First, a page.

No wrap brisket

No wrapped brisket it’s just another term for not wrapping a brisket with the Texas Crutch.

It in tails not wrapping the brisket throughout the entire ready of the stall.

Of your barbecue, and even up to win the brisket would happen to be done.

In other words, a no wrap brisket is simply that.

You just don’t wrap the brisket at all through either the stall or when the brisket is done at around 200°F internal.

What happens if you don’t wrap brisket?

Several things will happen if you choose to not wrap a brisket. 

When you don’t wrap a brisket, the bark will start to form a lot better than if you were to actually wrap it.

Not only that, more flavor will be imparted onto the meat more so than it would if a piece of foil or butcher paper were wrapping the entire thing.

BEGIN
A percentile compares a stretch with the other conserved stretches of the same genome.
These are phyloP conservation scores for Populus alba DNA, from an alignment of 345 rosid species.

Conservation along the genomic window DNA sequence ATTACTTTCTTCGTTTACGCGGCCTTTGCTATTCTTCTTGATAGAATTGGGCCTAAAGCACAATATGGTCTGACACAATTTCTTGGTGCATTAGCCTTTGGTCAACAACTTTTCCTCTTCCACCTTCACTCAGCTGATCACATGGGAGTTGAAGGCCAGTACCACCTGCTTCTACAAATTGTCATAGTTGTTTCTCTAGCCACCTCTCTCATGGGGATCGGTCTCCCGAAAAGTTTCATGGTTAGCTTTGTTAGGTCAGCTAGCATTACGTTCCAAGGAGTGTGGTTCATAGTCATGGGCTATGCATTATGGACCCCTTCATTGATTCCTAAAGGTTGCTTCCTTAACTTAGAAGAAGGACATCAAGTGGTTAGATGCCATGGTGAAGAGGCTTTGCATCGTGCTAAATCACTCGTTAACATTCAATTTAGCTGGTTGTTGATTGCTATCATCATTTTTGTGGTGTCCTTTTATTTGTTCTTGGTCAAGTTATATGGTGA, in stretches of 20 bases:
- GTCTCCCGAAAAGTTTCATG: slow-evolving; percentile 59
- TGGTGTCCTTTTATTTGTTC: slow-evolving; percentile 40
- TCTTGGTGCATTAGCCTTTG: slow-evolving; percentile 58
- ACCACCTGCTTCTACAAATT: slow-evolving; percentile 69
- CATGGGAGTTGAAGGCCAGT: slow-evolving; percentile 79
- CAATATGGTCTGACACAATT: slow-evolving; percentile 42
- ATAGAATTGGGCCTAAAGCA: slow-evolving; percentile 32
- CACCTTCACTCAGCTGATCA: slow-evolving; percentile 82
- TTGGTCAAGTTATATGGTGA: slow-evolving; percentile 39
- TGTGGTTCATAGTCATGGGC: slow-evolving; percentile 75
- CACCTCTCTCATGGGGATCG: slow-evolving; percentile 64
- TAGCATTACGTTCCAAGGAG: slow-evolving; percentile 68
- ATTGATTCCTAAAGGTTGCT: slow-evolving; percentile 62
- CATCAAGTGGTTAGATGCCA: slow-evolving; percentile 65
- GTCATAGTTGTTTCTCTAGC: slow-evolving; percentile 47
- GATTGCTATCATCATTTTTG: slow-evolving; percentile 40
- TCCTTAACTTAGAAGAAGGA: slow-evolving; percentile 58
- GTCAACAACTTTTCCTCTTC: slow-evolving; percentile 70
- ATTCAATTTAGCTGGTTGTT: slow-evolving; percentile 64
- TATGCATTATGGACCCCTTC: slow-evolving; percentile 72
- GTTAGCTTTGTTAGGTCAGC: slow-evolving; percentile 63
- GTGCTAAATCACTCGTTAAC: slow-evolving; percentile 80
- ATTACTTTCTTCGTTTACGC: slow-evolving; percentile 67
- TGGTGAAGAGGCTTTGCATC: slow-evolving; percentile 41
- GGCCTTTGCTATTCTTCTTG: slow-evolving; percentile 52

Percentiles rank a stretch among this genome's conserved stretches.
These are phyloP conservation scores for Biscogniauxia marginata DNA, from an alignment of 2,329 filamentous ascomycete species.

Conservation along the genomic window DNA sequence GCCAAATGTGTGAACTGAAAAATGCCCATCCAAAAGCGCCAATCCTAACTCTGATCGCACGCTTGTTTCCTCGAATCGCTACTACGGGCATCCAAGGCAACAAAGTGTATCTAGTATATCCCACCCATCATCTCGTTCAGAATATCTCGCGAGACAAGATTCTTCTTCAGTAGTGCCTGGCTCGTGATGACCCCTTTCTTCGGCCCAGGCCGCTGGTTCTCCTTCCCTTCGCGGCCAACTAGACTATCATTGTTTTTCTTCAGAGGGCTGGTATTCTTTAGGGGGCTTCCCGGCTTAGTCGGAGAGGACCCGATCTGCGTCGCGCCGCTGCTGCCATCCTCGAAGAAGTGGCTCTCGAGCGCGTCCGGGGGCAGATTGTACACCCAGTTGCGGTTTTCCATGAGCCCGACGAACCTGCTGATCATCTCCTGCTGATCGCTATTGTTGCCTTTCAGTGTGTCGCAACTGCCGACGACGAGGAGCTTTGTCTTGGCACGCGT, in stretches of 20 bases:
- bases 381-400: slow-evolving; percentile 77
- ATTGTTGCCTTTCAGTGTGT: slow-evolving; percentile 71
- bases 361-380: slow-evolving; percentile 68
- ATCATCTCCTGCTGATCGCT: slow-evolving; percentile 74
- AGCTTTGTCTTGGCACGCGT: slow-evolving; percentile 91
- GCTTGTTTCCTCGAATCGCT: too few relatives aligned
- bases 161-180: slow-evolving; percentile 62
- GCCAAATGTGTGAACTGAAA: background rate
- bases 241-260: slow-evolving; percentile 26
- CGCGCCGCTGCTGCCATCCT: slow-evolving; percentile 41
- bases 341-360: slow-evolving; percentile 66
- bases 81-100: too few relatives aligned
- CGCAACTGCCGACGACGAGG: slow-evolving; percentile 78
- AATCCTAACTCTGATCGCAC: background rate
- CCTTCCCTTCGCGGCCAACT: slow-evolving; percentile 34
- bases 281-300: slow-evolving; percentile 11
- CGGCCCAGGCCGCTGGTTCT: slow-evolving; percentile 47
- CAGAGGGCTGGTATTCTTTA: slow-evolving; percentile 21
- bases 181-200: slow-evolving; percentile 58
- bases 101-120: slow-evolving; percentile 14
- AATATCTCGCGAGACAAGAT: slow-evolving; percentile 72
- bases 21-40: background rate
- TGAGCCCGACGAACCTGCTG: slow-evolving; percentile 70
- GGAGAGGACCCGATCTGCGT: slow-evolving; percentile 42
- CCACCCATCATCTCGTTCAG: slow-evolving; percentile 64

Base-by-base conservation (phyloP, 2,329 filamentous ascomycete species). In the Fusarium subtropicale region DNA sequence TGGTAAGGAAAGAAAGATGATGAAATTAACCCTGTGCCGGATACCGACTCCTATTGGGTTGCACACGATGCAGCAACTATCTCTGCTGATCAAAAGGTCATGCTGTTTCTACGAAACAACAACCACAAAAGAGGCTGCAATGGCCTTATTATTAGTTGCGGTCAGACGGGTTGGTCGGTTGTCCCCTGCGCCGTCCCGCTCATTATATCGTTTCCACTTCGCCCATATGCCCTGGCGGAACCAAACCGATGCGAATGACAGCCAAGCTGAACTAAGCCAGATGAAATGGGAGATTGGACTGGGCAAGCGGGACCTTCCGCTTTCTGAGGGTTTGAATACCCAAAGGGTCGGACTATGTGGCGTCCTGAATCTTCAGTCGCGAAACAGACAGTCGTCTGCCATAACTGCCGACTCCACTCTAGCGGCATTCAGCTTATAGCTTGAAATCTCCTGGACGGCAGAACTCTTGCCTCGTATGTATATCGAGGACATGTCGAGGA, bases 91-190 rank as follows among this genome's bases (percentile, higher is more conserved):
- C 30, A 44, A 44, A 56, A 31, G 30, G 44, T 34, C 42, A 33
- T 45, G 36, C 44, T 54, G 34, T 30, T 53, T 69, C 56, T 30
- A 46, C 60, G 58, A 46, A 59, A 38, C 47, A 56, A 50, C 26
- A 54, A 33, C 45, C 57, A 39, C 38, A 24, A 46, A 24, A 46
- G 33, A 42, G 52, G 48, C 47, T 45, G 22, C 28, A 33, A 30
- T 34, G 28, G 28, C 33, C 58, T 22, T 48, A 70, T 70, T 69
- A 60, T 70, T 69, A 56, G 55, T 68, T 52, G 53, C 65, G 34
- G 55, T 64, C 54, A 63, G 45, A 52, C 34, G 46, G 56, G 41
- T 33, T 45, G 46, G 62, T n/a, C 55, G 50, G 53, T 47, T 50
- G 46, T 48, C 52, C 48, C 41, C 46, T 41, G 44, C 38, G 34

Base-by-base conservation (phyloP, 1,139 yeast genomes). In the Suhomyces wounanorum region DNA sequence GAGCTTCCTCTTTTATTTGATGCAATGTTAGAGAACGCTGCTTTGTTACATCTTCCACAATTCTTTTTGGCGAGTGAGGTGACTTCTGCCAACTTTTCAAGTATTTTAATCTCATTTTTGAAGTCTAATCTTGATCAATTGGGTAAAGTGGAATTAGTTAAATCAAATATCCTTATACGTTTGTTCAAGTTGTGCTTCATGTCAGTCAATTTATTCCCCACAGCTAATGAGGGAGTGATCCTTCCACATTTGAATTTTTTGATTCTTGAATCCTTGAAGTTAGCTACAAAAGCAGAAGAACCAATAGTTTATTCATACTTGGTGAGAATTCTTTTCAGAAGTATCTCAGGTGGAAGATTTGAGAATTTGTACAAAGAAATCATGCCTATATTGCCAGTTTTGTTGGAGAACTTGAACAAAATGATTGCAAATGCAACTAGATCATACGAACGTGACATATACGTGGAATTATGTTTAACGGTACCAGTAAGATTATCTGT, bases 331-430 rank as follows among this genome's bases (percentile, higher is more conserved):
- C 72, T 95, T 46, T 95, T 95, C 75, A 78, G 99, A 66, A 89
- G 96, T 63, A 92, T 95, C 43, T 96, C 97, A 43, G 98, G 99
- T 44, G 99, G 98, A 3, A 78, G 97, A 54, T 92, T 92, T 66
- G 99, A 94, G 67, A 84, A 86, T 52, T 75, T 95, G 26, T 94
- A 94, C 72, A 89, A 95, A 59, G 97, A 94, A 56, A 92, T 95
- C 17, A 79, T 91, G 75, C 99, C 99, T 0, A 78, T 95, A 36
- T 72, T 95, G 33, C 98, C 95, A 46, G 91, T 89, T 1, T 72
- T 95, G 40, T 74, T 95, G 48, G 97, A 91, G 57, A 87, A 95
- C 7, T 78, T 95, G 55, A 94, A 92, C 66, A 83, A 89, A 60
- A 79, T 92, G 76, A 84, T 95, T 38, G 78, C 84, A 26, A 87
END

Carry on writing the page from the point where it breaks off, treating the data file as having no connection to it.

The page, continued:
Making the brisket bark thicker

To make the brisket bark thicker, just don’t wrap the meat.

If you happen to wrap it and are aiming for a thicker brisket, you will not get that big of a bark. 

Also, before you even place to meet onto the smoker, consider pouring a ton of seasoning and rub all throughout the meat.

This will help ensure that you were doing everything you can to possibly pack as much flavor and seasoning onto the meat. This will directly translate into a thicker bark.